My son instinctively knew something that I had forgotten: that the fulfillment of a promise depends on the character of the one who made it, and on your relationship with that same person. Nothing short of death would have cancelled my son's attendance at the party, because he was intimate - best friends - with the giver of the party. It was a done deal, even if the sacred day and hour had not yet arrived. He knew that hope does not disappoint, because of love (See Romans 5:5).
We have promises given to us from the Lord Jesus Christ. 1 Timothy 1:1 says the Lord IS our hope! This hope is firm and secure, an anchor for our souls (Hebrews 6:19). What does that mean? We can hold confidently to the hope we have, because the character of the One who promised us is faithful (Hebrews 10:23). If we remain in fellowship with our Savior and Friend, there is NOTHING that can separate us from His love and His promises! Just like my son, our reaction to all of his promises should be: "YES! AMEN! I'm there! I believe I'm gonna receive!"
Take springtime for example. God honors His appointed times and seasons for things, as creation testifies. No matter how long the winter seems or how deeply we ache for the flowers of springtime, the revelation of His promises will come to pass (see Habbakuk 2:3). Waiting makes hope's promises sweeter when they manifest.
After the party (which was unutterably awesome, according to my little one), this same child handed me the first sweet-smelling flower from our garden. I didn't see it at the time, but I now believe the Lord was renewing my hope as well. Springtime had arrived, in all its glory, and even "Snowmaggedon," New England's hardest winter of all time, hadn't stopped it. We waited longer, but our reward only became sweeter.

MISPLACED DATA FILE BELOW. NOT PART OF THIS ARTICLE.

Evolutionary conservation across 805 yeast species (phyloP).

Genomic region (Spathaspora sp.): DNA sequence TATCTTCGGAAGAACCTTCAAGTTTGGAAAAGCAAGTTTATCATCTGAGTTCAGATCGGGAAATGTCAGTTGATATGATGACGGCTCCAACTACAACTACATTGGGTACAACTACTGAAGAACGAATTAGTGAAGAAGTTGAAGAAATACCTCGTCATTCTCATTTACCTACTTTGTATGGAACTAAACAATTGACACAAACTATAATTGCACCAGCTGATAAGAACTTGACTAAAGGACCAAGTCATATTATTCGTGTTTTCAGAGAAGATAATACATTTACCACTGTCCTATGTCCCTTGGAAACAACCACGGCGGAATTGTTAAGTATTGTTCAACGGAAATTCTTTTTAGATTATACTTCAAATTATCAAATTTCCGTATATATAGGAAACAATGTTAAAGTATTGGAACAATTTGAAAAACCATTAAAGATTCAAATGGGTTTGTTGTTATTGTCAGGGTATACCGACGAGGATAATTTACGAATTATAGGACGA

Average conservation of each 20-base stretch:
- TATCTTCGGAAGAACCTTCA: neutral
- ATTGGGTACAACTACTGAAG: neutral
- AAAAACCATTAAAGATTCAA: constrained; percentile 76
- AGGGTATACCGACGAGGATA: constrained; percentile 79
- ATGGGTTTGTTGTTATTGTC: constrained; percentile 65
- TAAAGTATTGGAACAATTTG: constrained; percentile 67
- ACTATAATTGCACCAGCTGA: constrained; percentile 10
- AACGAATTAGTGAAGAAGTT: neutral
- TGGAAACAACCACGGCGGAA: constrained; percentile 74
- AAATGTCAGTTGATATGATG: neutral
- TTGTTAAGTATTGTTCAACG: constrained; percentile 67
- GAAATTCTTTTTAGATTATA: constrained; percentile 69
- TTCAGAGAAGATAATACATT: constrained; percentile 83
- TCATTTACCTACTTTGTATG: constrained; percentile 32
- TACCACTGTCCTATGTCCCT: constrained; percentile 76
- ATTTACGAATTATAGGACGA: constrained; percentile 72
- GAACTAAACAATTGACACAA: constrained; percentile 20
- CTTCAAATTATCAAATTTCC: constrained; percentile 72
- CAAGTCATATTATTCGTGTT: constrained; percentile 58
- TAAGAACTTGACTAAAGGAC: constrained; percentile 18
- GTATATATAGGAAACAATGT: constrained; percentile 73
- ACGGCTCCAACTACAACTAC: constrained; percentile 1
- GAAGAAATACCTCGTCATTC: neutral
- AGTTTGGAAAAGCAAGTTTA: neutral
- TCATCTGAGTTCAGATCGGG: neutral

Biblical waiting does not look like drudgery and doubt. Fear and uncertainty arise only when the character of the giver comes into question. Believers have the amazing privilege of relying upon Someone whose character is flawless, and whose intentions are sure. Rather, patience looks like a little boy, dancing heavenward, celebrating in his heart the goodness of his very best friend, who can't wait to see his promise fulfilled and his friend at his side.
Deborah Perkins is passionate about helping people connect with God.
She writes about knowing God and hearing His voice at His Inscriptions.
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One of the reasons why I began writing His Inscriptions was to strengthen believers - especially Christian leaders - who are weary and exhausted for various reasons. You may be feeling that way today. It is not uncommon, in an increasingly hostile world, to feel tired or discouraged. Once we are weary, it becomes harder than ever to maintain the good habits we have of connecting with God. Self-discipline eludes us and our communication with God ebbs at the time we need it most.